Lincoln, Neb., Feb. 17, 2014 -- Fertilizer could be too much of a good thing for the world's grasslands, according to study findings to be published online Feb. 16 by the journal Nature.
The worldwide study shows that, on average, additional nitrogen will increase the amount of grass that can be grown. But a smaller number of species thrive, crowding out others that are better adapted to survive in harsher times. It results in wilder swings in the amount of available forage.
"More nitrogen means more production, but it's less stable," said Johannes M.H. Knops, a University of Nebraska-Lincoln biologist and one of the paper's international co-authors. "There are more good years and more bad years. Not all years are going to be good and the bad years are going to be worse."
The three-year study monitored real-world grasslands at 41 locations on five continents. The sites included alpine grasslands in China, tallgrass prairies in the United States, pasture in Switzerland, savanna in Tanzania and old fields in Germany. Two sites in Nebraska were part of the study, the Cedar Point Biological Station near Ogallala and the Barta Brothers Ranch in the Sandhills near Valentine.
The study found common trends among grasslands around the world:
- Natural -- unfertilized -- grasslands with a variety of grass species have more stability because of species "asynchrony," which means that different species thrive at different times so that the grassland produces more consistently over time. This finding was consistent with the findings of previous, single-site studies as well as previous biodiversity experiments conducted in Europe.
- Fertilized plots saw declines in the numbers of species compared to unfertilized control plots. The plots averaged from 4.4 species to 32.3 species per square meter and declined by an average of 1.3 species per site.
- Fertilization reduced species asynchrony and increased the variation in production levels over time compared to control plots. This weakened the benefits of species diversity seen in the un-manipulated plots.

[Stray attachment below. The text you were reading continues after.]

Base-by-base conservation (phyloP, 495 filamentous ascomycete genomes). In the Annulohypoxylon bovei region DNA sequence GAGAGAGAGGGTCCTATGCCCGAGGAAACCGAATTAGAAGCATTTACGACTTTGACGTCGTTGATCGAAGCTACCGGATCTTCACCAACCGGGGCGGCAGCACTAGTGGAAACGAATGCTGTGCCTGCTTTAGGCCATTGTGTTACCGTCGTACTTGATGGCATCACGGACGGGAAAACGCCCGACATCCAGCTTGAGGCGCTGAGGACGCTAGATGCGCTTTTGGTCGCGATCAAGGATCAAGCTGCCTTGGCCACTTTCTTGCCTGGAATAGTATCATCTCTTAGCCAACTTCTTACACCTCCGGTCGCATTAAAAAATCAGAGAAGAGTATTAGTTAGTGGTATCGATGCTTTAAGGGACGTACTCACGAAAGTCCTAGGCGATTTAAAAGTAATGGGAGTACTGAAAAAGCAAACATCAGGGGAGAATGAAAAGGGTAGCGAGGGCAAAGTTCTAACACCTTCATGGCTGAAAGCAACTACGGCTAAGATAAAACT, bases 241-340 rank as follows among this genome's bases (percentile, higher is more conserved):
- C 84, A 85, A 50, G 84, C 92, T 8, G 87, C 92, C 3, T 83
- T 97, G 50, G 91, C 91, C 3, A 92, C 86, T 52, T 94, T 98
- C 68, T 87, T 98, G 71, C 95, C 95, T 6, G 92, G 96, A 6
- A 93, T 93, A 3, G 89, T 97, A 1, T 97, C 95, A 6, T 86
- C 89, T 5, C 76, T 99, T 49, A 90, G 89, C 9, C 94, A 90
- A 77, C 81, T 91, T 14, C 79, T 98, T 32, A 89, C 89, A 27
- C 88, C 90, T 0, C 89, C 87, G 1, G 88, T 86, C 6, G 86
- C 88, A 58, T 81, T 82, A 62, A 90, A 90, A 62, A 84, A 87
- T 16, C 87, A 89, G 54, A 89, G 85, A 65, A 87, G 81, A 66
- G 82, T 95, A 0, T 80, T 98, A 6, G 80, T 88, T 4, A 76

While public attention has grown about elevated levels of carbon dioxide and global warming, Knops said elevated levels of mineral nitrogen in the environment also are concerning. While it's rare for ranchers and farmers to fertilize rangeland and pasture, grasslands are affected by nitrogen deposition that results from burning fossil fuels, as well as from fertilizer runoff and ammonia volatilization from cropland.
Knops said fertilizer overuse could intensify the detrimental effects of drought on grasslands, such as the drought that devastated cattle herds in Texas and Oklahoma from 2011-13, when Texas lost about 15 percent of its cattle herd, or about 2 million animals.
It also could have ripple effects during bad years by reducing the plant cover, which increases erosion, and decreases water filtration and carbon sequestration benefits provided by grasslands.
The Nature article, "Eutrophication weakens stabilizing effects of diversity in natural grasslands," is one of several research articles on the relationships between grassland diversity, productivity and stability, generated by the Nutrient Network experiment. Knops called it an unprecedented experiment.
"In the past you didn't see a collaborative effort at a really large scale like this in biology or in ecology," he said.
For more information about the Nutrient Network effort, visit http://www.